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Mountain Gardening: Plant Now for Fall Vegetable Harvest

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To enjoy fresh vegetables in fall, summer is the time to plant. Here are four tips for planting a fall vegetable garden in the Mountain region.

purple leaves of pak choi Chinese cabbage

By Jodi Torpey

It’s possible to squeeze in three seasons of vegetable gardening, even in the Mountain region. All it takes is the desire to enjoy more garden-fresh vegetables, a calendar, some seeds, and a few vegetable transplants. 

It’s possible to squeeze in three seasons of vegetable gardening, even in the Mountain region. All it takes is the desire to enjoy more garden-fresh vegetables, a calendar, some seeds, and a few vegetable transplants. 

The same cool-season vegetables and leafy greens you planted in spring can be replanted and harvested in fall: radishes, peas, beets, carrots, Chinese cabbage and turnips. Greens grow in cool weather, too, so try spinach, lettuce, kale, mustard greens and Swiss chard. 

Here are four tips for getting started on your fall vegetable garden:

 

spinach’s green leaves with purple lettuce and pea vines in fall garden bed

Count the Days

The two dates to keep in mind are the average date for your area’s first fall frost, and the number of days to maturity for each planted vegetable variety. The average first frost date gives you the approximate number of growing days left in the year. To learn it, search online or check with your county’s extension office.

Then read seed packets and plant tags to select the varieties with the shortest number of days to maturity. Spinach, peas and some lettuces typically take less than 60 days from planting to harvest. To time your planting dates, count back from the first frost date and use the days to maturity.

large leaves of two kinds of Swiss chard

Clear Garden Space

You need to make room for the fall vegetable garden, even though the summer garden is still growing.

Find garden space by pulling or digging up weeds, harvesting nonproductive summer crops, filling unused containers with potting soil and starting a new raised bed. Use a cultivator or hand tool to dig the soil to about 6–8 inches, then add organic matter such as compost. Follow the planting instructions for each vegetable variety. Water after planting.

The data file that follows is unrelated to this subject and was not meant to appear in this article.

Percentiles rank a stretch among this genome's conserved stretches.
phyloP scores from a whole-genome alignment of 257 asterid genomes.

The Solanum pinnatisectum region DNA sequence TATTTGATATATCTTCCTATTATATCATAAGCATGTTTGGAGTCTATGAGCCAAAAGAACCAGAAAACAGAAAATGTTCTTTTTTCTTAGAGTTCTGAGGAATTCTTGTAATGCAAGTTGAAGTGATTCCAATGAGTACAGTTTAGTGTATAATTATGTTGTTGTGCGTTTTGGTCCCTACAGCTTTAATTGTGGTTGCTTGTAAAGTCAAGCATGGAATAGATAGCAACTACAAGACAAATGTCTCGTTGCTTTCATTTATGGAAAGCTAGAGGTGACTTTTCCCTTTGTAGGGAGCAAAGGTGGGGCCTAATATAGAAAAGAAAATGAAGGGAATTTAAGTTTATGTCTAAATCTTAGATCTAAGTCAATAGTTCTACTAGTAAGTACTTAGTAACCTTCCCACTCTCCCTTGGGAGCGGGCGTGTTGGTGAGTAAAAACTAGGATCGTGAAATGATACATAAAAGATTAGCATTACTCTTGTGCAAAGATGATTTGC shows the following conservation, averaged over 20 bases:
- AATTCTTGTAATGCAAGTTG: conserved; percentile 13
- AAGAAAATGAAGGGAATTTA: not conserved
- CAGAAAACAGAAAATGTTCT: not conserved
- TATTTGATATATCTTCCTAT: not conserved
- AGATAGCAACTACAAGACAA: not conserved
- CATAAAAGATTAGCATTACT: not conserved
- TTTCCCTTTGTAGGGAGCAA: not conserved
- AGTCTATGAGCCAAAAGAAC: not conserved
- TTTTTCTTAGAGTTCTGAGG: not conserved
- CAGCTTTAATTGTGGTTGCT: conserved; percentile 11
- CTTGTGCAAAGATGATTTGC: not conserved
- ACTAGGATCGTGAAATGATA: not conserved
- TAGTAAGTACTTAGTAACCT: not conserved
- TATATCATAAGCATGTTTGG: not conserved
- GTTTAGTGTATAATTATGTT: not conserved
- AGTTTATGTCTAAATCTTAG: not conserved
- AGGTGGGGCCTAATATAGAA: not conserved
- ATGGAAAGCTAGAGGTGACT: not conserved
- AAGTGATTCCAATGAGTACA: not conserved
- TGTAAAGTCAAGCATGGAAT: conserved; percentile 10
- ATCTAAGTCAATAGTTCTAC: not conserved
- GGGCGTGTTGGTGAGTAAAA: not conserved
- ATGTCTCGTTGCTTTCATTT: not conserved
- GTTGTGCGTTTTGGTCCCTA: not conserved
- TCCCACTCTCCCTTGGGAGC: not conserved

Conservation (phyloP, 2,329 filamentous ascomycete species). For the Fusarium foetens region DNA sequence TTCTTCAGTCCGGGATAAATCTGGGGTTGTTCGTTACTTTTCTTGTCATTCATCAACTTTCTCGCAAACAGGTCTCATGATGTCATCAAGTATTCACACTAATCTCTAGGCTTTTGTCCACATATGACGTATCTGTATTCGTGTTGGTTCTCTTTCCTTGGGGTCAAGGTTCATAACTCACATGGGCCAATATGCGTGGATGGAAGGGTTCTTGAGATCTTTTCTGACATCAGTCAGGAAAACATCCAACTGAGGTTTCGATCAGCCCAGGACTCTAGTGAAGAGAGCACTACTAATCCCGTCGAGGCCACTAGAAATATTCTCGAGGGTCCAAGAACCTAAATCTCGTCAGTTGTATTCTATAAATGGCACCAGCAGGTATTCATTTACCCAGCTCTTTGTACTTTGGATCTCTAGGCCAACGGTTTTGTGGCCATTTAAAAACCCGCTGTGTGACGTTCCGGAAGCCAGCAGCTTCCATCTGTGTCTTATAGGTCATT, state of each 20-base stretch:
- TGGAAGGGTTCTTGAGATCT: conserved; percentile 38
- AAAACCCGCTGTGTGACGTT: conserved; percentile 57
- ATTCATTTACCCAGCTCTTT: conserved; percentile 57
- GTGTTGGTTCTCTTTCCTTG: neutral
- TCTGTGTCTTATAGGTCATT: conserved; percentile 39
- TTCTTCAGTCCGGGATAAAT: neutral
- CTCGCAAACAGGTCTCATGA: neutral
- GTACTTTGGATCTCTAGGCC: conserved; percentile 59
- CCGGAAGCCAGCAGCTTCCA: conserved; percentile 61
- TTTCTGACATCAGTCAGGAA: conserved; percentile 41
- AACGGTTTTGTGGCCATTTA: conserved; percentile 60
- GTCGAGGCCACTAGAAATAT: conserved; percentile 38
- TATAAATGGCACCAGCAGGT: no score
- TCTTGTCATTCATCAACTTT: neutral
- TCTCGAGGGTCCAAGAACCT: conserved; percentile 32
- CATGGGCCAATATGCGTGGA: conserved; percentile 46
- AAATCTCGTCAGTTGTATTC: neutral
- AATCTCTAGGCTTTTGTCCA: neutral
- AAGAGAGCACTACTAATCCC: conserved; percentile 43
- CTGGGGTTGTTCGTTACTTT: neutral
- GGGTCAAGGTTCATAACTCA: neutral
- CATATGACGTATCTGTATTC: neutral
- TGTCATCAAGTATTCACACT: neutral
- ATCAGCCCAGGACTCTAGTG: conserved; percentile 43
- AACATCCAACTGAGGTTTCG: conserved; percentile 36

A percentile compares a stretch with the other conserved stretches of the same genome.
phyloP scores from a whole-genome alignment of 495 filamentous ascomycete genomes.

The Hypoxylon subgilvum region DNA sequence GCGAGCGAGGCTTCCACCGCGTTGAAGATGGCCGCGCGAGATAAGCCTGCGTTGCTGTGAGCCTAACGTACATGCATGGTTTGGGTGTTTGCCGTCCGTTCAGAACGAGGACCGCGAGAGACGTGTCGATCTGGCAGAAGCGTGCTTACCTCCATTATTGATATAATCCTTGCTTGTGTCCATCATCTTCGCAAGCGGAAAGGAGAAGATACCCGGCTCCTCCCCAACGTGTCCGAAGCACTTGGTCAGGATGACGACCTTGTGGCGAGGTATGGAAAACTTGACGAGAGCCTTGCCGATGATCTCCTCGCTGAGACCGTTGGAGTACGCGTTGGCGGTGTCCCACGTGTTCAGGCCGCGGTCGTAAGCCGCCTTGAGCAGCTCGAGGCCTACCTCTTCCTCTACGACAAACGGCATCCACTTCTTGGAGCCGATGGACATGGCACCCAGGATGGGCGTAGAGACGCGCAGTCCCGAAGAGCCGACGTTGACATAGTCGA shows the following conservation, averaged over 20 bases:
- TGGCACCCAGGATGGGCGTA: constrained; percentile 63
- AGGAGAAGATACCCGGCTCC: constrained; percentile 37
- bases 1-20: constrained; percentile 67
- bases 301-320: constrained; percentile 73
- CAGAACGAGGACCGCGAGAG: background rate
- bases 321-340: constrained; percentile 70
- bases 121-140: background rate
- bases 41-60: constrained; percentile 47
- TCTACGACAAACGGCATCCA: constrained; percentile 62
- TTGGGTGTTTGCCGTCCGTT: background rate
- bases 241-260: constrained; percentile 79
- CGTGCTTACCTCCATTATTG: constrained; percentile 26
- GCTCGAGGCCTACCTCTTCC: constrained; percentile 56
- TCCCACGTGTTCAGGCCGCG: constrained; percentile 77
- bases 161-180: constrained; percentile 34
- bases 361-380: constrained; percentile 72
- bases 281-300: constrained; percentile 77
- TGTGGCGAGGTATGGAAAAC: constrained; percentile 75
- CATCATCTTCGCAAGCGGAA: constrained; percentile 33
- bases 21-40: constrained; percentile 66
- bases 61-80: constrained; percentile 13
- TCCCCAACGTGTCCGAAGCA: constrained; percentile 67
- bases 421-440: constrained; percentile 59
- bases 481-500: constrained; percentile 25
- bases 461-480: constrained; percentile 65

If temperatures are still high, a layer of mulch helps regulate soil temperature and maintain soil moisture. Water as needed to keep seeds and soil moist.

holding a bunch of baby round carrots

Grow Small

When selecting vegetable varieties, look for smaller types that have higher likelihoods of maturing before the first frost hits. Baby carrots, baby beets, and miniature Napa cabbage take less time to mature than their larger relatives.

Even if some vegetables don’t reach full size, you can harvest and enjoy them while they’re still small. Others, for example parsnips, taste even sweeter after they’ve been exposed to frosty weather.

green leaves of several plants of kohlrabi vegetables

Go Wild

Plant something you’ve never grown before, maybe kohlrabi. Look for fast-growing varieties of this odd-looking vegetable to add interest.

Other intriguing vegetable fall choices include broccoli raab and Egyptian onions. Those are also called winter onions or perennial onions, and they grow again next season.

Which fall-harvest vegetables do you intend to plant in your Mountain region garden?

Growing Vegetables in Fall: A Region-by-Region Look

Fall offers a second lease on life for many edible gardens. Sometimes it’s even better for growing vegetables than summer. See what you can grow this autumn.

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Mountain Gardening

Grow a diverse, colorful and gorgeous garden in the Mountain region.

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Gardening & Planting Tips by Region

Check out a variety of garden ideas, plans, articles, videos and projects for your region. No matter what region you live in, Lowe's has garden tips for you.

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